What is Estate Planning? Hint, It May Not Be What You Think.
Many people ask me what is estate planning? So I’ve decided to give everybody an response to this frequently asked question. When we arrive at a particular place or season in life we frequently start to think about our own mortality. Perhaps mom and dad surprise us by discussing the planning they have carried out. Maybe you find out about someone dealing with an unanticipated loss of life. Possibly your friend says something about their will or trust.
You then decide it’s time. It’s time to take action and make an estate plan. According to Wikipedia estate planning is the process of arranging for the disposal of an estate. In effect estate planning is arranging for the orderly distribution of property upon death.
While it may or may not seem like you have a huge estate, everybody has items and individuals in their life that they would prefer that their property go to. Certainly, most everybody would rather not have the state manage their property upon their passing away or incapacity. Yet this is most likely to happen if a person dies without a plan in place.
The state’s standard plan is to give your property to your nearest kin. This is certainly not much of a strategy. You may be surprised to hear your spouse may not actually get all your assets if you die without an estate plan. Also, if you have children, the court may have to agree to any money being paid to them, not to mention that your minor children may not be taken care of by the people you would select. How about the fact that your property and your bills get written in court documents that are available to the public during the probate process.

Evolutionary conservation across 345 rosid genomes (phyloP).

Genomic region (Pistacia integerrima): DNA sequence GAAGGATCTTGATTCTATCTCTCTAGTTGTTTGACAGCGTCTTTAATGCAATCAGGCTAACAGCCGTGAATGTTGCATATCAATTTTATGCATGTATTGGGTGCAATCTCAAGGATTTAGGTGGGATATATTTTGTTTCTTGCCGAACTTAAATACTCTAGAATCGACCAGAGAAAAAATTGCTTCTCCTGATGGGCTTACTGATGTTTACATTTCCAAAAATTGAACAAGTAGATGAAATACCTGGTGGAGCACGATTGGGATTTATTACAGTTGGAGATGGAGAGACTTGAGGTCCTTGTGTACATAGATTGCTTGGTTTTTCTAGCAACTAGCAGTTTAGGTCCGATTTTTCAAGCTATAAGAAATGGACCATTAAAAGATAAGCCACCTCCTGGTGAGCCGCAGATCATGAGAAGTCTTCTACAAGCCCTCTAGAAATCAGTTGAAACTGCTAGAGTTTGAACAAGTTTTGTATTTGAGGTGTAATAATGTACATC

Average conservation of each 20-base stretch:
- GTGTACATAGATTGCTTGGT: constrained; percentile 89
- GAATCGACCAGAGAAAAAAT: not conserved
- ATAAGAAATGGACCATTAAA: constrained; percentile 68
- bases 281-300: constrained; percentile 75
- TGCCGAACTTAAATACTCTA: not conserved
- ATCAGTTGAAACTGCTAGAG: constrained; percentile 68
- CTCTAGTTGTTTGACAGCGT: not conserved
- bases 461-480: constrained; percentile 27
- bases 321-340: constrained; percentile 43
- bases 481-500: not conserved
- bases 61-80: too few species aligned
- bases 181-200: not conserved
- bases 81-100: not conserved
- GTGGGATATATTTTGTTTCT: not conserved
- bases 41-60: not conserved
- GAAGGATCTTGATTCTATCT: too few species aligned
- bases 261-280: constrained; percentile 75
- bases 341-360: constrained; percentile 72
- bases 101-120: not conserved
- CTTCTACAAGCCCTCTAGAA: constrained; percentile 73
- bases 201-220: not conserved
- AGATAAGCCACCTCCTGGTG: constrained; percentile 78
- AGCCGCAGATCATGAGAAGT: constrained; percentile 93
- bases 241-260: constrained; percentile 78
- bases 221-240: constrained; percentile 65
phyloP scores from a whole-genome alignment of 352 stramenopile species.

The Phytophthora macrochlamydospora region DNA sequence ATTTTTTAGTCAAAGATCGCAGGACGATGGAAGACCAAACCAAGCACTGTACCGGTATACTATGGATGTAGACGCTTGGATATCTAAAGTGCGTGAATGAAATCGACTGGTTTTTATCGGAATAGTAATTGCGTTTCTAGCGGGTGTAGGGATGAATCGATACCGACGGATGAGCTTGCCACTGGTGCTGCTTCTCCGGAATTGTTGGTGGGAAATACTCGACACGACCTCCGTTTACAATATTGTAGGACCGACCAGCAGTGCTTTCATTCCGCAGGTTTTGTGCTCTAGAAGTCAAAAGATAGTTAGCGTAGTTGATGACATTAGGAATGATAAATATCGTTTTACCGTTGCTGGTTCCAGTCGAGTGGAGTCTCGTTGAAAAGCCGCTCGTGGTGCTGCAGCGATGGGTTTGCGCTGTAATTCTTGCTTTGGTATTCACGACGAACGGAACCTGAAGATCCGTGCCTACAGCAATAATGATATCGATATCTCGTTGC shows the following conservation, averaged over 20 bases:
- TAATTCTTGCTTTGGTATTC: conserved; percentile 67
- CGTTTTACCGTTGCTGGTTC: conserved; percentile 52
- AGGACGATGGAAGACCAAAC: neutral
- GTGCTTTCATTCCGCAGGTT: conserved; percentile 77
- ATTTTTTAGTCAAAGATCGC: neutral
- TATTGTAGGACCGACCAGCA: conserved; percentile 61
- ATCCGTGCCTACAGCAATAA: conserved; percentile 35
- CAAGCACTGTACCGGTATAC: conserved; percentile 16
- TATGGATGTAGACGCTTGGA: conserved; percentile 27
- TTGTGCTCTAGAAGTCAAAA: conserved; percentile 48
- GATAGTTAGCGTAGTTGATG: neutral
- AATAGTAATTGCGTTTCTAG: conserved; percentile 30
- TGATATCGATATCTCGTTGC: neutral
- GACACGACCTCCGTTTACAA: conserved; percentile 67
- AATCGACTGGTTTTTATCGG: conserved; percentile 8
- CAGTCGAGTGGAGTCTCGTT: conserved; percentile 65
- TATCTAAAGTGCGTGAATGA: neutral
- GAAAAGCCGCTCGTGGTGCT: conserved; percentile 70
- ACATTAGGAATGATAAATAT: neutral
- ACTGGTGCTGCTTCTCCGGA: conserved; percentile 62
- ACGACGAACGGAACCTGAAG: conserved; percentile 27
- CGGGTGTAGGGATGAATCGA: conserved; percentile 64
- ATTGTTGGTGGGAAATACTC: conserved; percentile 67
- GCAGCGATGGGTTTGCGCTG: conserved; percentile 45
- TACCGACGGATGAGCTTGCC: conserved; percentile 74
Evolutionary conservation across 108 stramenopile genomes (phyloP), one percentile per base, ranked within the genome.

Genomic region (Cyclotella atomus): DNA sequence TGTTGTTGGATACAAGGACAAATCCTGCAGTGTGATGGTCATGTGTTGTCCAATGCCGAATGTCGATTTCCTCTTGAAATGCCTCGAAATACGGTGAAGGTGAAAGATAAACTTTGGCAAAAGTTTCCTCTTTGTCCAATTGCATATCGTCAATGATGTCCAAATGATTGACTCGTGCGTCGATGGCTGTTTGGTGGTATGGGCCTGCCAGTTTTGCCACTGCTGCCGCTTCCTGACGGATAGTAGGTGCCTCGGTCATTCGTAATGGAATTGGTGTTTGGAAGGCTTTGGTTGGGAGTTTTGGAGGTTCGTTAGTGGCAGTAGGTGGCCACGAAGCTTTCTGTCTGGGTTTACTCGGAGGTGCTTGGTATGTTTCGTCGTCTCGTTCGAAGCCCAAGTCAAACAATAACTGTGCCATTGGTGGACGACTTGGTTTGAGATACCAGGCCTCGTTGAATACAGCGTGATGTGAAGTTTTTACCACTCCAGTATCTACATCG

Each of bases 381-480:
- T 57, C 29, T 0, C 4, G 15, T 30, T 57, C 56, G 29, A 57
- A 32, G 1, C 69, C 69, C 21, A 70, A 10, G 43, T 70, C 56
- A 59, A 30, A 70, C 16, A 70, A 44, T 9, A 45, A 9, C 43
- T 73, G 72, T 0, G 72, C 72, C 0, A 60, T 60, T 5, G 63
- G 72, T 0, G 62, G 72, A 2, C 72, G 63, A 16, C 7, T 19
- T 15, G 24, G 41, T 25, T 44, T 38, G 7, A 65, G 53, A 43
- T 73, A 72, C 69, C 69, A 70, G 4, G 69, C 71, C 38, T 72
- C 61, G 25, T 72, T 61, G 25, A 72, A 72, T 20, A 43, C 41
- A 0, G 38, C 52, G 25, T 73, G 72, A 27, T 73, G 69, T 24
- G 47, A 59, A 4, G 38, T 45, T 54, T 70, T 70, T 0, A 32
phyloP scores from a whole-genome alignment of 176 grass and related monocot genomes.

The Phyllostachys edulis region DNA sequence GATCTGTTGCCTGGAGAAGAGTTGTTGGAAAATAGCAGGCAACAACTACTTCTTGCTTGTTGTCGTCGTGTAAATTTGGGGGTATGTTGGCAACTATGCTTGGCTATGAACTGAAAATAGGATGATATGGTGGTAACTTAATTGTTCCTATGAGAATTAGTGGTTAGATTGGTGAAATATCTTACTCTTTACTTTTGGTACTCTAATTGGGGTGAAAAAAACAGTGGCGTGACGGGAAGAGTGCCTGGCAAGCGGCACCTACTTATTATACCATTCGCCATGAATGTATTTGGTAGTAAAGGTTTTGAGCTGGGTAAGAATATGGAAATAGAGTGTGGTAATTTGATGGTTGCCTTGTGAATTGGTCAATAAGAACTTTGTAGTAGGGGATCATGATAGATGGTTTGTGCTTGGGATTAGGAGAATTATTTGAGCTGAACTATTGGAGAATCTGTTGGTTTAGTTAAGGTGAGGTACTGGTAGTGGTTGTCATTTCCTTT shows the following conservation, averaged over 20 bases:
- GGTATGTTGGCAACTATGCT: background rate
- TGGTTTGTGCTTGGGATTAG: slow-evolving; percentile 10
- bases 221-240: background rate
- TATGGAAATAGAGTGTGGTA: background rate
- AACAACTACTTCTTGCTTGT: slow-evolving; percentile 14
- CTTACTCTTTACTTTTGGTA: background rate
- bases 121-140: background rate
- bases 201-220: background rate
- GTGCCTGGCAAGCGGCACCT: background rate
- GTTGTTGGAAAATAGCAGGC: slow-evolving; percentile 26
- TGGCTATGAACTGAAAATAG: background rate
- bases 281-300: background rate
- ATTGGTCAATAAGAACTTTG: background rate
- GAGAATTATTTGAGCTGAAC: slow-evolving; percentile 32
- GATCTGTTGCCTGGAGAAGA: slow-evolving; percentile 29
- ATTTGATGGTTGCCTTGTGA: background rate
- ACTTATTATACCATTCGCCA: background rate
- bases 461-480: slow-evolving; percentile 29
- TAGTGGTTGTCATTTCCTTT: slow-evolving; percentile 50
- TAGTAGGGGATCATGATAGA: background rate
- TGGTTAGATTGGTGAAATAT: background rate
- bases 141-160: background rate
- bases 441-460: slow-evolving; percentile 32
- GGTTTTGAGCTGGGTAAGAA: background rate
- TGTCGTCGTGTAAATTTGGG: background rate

The good news is, for most individuals, making a individualized estate plan is a matter of taking four uncomplicated action steps:
Make a list of your major belongings.
Determine who will get your major belongings.
Decide who you want to manage your property.
Decide who you want to take care of your children.
*The above information is very general in nature and should not be considered or relied upon as legal or any other type of advice. If a reader has any legal problem immediately consult an attorney for specific legal advice. If a reader has a medical or psychological issue, immediately consult with a medical professional. See the disclaimer tab at the top of the page for more information.